It is important for a company to be responsive to our customers just as it is for a democratic government. But what would it mean to apply the same type of responsiveness to other stakeholders who are not currently customers?

Wednesday, January 19, 2011

Studying: Online, Body & Zen

I started my first online course today in Marketing. It is with mixed feelings that I dive into the world of e-learning. On the one hand, I am excited by new possibilities created with technology. Intriguing both the educator in me and the computer geek in me is curious about what features they use to fascinate the learning experience. At the same time, I feel a bit of nostalgia. I miss the classroom experience- meeting other students and the teacher. Also, even though I enjoy spending my entire workday in front of a computer, I also love highlighting books. That being said, it doesn't make sense for me to print out many pages of course readings. We'll see how this goes. So far, there are several power point presentation "lectures." That certainly feels a bit more distant than a face-to-face lecture, which could also very well include a power point.

I'm also studying for my yoga finals. Guiding her through some asanas, I explained some basic anatomical concepts to my girlfriend, identifying various bones and muscles in her body. This is perhaps the other end of the spectrum from online learning. I reviewed various muscles, including their location and actions. It is astounding how many muscles there are and how they are intimately woven into each other. We looked at various reasons why it is difficult to maintain an erect back in seated poses like dandasana. In my case, it is from tight hamstrings, which run along the back of the leg and wrap up around the hip bone I think that maintaining an erect (or actually slightly curved) back can also result from weak back muscles or some tight muscles in the back itself, perhaps the erector spinae or latissimus dorsi.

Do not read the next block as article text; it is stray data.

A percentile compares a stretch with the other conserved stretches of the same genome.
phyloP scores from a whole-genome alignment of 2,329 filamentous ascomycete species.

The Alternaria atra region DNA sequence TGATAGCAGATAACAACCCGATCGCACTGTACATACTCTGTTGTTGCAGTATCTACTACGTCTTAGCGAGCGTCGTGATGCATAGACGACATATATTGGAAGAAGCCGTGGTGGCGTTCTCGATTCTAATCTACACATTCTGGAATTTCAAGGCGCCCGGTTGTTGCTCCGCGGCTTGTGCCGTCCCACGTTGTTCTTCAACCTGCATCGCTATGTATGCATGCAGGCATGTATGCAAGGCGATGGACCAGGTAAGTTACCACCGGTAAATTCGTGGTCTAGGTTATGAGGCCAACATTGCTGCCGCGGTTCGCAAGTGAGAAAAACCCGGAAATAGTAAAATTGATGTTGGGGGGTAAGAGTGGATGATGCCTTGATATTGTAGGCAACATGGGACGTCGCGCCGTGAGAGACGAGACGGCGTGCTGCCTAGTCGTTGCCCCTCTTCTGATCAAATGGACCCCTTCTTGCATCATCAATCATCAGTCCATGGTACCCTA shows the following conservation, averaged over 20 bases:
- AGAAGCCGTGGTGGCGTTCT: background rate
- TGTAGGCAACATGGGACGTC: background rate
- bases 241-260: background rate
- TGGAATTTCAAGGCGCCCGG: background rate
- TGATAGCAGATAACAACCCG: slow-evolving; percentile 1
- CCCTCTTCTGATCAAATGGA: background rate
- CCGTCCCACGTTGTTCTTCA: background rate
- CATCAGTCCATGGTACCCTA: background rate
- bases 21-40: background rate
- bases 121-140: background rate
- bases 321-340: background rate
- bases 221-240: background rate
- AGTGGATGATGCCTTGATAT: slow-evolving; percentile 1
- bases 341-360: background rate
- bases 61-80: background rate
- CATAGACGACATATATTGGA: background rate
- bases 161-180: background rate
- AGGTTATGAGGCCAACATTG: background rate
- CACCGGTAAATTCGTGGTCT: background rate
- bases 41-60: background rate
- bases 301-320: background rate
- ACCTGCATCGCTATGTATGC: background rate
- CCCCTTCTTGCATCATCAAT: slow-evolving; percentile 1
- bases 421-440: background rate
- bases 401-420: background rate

I also learned today that my Zen Teacher Eve became was promoted from sensei (teacher) to roshi (a teacher of teachers). I don't see this as necessarily having a major impact as she was already teaching independently and doing a phenomenal job. Next week, we start the winter intensive. I've been maintaining 10 minutes per day of sitting, while joining the zendo schedule once or twice a week. Its been hard to attend while balancing yoga class. I often find myself rushing from Zen to Yoga and back. That's pretty funny.

Monday, January 10, 2011

Why I signed up for a business school class

The board of the Zen Peacemakers recently decided to sell our property in Montague, MA. I have been living, working and training here for the better part of the last two years. Amid this period of change, various energies surge and flux as various overlapping elements of our community forge new paths. The local meditation community, which has been known as the Montague Farm Zendo, is looking into options for a new roof. Bernie, the founder, is focusing his energy on spreading the three tenets and Socially Engaged Buddhism domestically and in Europe. I am helping him with that as his assistant. I am a lame duck tenant.

When I learned about the farm's fate as well as layoffs, I felt disillusioned. The developing Montague Farm Zen House and the Symposium on this campus were dreams come true. Everything was coming together. And after the Symposium in August, the thing I feared most was suddenly happening. It was hard to avoid getting wrapped up in worrying about the significance of the daily twists and turns of a relatively high period of uncertainty in an uncertain universe.